When asked about the French press release that “objective evidence” of the attack had been found, Osechkin replied that the release was calculated to hush up the assassination and “stop the media tide.” Although he said he had an audio recording to confirm this, and would share it later, he never did.
‘Turnkey’ asylum services
Proekt also spoke with some of Vladimir Osechkin’s former informants. One of them was a Russian entrepreneur named Andrey Ivanov, who asked the activist for help when his IT business came under pressure from Russian law enforcement. According to Ivanov, Osechkin promised him “turnkey” European asylum for 28,000 euros. Ivanov made a 5,000-euro deposit while still in Russia. When he arrived in France, Osechkin abruptly declared that he suspected Ivanov of cooperating with the FSB, and said he would only work with him if he paid him a cash lump sum without any written contracts. According to Ivanov, he paid Osechkin a total of 11,000 euros, but the latter never did prepare his asylum application.
A similar story happened to Pavel Shchetinin, a former Federal Penitentiary Service (FSIN) employee who started collaborating with Osechkin in 2016, after workplace pressure to get involved in a corruption scheme forced him to resign from FSIN. In exchange for an exposé, Osechkin promised to get him out of Russia and to ensure he got international protection.
When the Russian authorities went after Shchetinin, Osechkin invited him to France. To leave the country, however, Shchetinin had to get a fake passport with the help of former peers from the Russian police, escaping without any help from Osechkin. Once he was already in France, Osechkin informed him that he had lined up a legal team for Shchetinin and his family of five. Its services would cost them 40,000 euros. According to Shchetinin, he paid part of that sum up front and started getting ready to meet the lawyers. The meeting never materialized, however. Ultimately, Shchetinin realized that the estimate he got from Osechkin was probably inflated close to tenfold. (To prove this, he shared an audio recording with the reporters.)
When asked about Shchetinin and Ivanov, Osechkin denied having ever taken money from them, and accused both of them of cooperating with the FSB. This was purportedly his reason for refusing to continue working with Ivanov. As for Shchetinin, Osechkin said, he never promised him any help.
After he fell out with Osechkin, Shchetinin was arrested by Interpol on Russia’s request, but only briefly. According to Shchetinin, Osechkin had revealed his location to the FSB and the Russian authorities filed an extradition request. According to Proekt and its findings, Osechkin told the Gulagu.net coordinator Boris Ushakov to send a letter to the FSB head Alexander Bortnikov, informing him that Shchetinin was in France, coordinating a FSIN corruption scheme right from abroad. Ushakov confirmed writing to Bortnikov, and showed Proekt both the correspondence with Osechkin and a copy of his letter concerning Shchedrin.
In addition, Osechkin reported Shchetinin to the French immigration authorities, who then denied his asylum application. Later, the decision was reversed on appeal, when a French court dismissed Osechkin’s report as part of a personal conflict between two Russians in France.
Osechkin insists that Shchetinin “has been and remains in contact with the FSB.” Although he admits having complained about Shchetinin to Ushakov, he says he doesn’t remember asking him to report Shchetinin to Bortnikov.
According to Proekt, Osechkin’s conflicts often lead him to accuse his adversaries of cooperating with the FSB, FSIN, and other Russian federal agencies — or else, of taking part in Russia’s crimes of aggression in Ukraine. Proekt has calculated that Osechkin accused more than 20 different people and organizations in this way, without backing his claims with any evidence. After publishing the article about Osechkin, Proekt itself joined that list: the subject of the profile now accuses the authors of collaborating with the FSB.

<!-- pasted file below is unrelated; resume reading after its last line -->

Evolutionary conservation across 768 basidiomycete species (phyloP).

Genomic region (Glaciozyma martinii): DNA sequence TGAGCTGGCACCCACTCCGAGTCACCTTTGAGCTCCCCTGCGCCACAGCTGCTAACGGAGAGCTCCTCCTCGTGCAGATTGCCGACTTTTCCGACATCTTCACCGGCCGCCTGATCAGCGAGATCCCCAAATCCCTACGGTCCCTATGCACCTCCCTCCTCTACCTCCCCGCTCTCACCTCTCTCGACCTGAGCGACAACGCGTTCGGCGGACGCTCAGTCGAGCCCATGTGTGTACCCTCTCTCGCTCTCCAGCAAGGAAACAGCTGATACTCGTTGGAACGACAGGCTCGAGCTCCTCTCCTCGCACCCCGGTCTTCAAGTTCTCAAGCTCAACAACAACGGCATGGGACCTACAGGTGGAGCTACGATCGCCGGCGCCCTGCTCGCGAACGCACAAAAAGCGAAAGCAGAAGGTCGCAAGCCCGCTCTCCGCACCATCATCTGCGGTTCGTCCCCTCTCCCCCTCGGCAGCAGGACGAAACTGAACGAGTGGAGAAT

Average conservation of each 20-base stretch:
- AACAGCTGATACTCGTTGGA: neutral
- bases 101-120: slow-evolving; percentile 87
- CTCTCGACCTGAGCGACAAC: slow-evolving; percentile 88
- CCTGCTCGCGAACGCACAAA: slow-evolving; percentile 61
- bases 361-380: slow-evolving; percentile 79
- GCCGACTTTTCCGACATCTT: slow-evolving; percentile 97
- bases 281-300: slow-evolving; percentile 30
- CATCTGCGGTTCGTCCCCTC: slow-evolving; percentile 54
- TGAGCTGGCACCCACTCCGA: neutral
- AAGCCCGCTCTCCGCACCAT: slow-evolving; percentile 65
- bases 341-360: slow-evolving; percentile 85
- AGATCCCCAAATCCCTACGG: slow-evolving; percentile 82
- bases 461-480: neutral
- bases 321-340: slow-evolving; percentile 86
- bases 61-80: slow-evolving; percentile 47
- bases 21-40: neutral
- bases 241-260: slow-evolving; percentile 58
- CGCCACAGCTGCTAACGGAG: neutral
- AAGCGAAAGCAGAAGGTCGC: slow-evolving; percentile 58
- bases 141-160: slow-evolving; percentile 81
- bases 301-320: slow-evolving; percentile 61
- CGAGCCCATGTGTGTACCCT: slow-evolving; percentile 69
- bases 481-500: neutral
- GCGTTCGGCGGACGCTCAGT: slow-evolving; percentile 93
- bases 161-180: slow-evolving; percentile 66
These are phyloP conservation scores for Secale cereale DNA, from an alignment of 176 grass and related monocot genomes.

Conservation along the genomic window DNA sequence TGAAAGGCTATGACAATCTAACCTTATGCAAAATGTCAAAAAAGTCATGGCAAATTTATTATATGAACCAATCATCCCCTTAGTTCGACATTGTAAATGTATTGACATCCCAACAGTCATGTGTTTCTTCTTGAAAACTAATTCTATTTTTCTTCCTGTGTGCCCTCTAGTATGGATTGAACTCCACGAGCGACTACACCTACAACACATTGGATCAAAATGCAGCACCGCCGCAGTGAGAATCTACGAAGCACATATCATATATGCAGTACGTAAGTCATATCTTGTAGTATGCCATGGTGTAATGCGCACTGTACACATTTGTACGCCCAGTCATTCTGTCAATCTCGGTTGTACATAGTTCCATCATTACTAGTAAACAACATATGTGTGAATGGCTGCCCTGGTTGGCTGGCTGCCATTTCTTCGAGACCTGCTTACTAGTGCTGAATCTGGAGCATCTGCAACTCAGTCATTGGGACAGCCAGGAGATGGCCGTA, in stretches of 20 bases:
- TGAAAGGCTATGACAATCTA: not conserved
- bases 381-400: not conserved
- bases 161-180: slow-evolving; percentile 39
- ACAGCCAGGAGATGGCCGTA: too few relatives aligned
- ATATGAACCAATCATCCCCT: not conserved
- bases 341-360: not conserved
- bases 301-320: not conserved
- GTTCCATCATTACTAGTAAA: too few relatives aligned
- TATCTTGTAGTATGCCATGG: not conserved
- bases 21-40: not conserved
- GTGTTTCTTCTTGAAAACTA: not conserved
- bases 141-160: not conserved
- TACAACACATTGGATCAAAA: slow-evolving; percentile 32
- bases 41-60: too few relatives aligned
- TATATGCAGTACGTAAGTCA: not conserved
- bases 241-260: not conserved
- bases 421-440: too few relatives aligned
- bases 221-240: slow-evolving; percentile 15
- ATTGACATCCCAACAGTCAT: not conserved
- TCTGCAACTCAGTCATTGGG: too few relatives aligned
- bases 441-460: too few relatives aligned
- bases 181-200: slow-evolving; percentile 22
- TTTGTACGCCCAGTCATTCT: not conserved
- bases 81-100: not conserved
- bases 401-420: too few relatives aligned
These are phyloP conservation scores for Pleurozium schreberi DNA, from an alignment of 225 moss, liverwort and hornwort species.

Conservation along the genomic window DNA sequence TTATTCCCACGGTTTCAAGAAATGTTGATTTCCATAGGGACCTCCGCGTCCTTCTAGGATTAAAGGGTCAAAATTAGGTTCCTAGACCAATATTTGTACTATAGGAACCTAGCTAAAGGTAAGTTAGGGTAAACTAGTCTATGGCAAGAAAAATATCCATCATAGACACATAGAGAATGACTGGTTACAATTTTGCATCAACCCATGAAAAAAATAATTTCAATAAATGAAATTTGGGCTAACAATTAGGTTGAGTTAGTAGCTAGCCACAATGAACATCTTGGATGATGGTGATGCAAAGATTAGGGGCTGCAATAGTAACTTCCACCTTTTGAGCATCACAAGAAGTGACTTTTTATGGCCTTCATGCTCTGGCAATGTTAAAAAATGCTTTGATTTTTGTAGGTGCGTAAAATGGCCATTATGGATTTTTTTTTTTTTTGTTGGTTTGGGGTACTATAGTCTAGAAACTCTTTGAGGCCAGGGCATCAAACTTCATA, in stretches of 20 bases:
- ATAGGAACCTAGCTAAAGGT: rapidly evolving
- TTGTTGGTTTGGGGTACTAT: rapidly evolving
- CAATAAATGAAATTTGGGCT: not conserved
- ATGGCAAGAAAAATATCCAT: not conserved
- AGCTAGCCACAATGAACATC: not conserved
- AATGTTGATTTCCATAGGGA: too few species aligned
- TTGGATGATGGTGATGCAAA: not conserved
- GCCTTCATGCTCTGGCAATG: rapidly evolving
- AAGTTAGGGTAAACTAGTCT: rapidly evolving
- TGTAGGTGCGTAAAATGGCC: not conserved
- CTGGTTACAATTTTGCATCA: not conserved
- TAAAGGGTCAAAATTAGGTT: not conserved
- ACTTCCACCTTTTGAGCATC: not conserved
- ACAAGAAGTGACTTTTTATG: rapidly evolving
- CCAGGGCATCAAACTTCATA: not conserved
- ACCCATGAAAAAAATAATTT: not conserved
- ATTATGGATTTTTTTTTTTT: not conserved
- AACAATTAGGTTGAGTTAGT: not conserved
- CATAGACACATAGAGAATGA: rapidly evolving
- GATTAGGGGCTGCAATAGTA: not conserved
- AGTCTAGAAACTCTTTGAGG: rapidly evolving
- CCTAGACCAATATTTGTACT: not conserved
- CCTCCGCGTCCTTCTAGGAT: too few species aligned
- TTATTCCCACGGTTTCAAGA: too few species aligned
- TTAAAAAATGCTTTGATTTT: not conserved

These accusations are double-edged, however, since early in his career Osechkin himself was connected with powerful law enforcement figures, attended the meetings of the ruling United Russia party, and appeared on Russia’s federal TV channels. During one such appearance, he met Anton Tsvetkov, a member of the Officers of Russia organization, who would later become the head of the Moscow-based Civil Monitoring Committee (ONK, an organization for human rights monitoring in Russian prisons) with Osechkin’s help. When Osechkin himself needed help from high-ranking connections in the penal system, Tsvetkov returned the favor.
When answering questions about Osechkin for Proekt, Tsvetkov pointed to the authorities’ unusual reaction to Gulagu.net’s highest-profile investigation into the rampant torture and rape of inmates in a Saratov prison hospital. After the article’s publication, several high-ranking officials were immediately prosecuted. Not only did the top FSIN officials in the region lose their jobs, but even the federal head of the Federal Penitentiary Service was removed from his post. As for the inmate who delivered the leaked videos of the abuse to Gulagu.net (“as requested by FSIN employees and in exchange for financial reward,” as he wrote in one of his first messages to Osechkin), the authorities quietly let him out of the country.
According to Proekt, around the time of this publication, Osechkin received seven large cryptocurrency transfers totaling $709,000. This is more than three-quarters of all the donations sent to Gulagu.net’s accounts in 2021–2023. Osechkin chalks up were transfers to an anonymous “major sponsor,” coupled with his personal proceeds from selling his private land outside of Moscow.
Osechkin’s acquaintance Anton Tsvetkov has a different opinion about where that money came from: “FSIN always had different cliques and clans within it. They picked [Osechkin] to be their dumpster, since he never verified his information,” Tsvetkov told Proekt.
Osechkin denounces the profile
After Proekt released its profile of Osechkin, its subject decried the material as “scandalous.” “They published this so-called ‘portrait’ without asking me. They decided to sling some mud at me, not even to my face, when I sat down with them to talk, but surreptitiously, behind my back,” he said during a three-hour-long Gulagu.net YouTube livestream devoted to the publication.
In a separate Telegram post, Gulagu.net announced that Proekt’s investigation was nothing but a “pile-up of facts mixed with groundless lies.” The organization also criticized the journalists for revealing the security measures inside Osechkin’s home.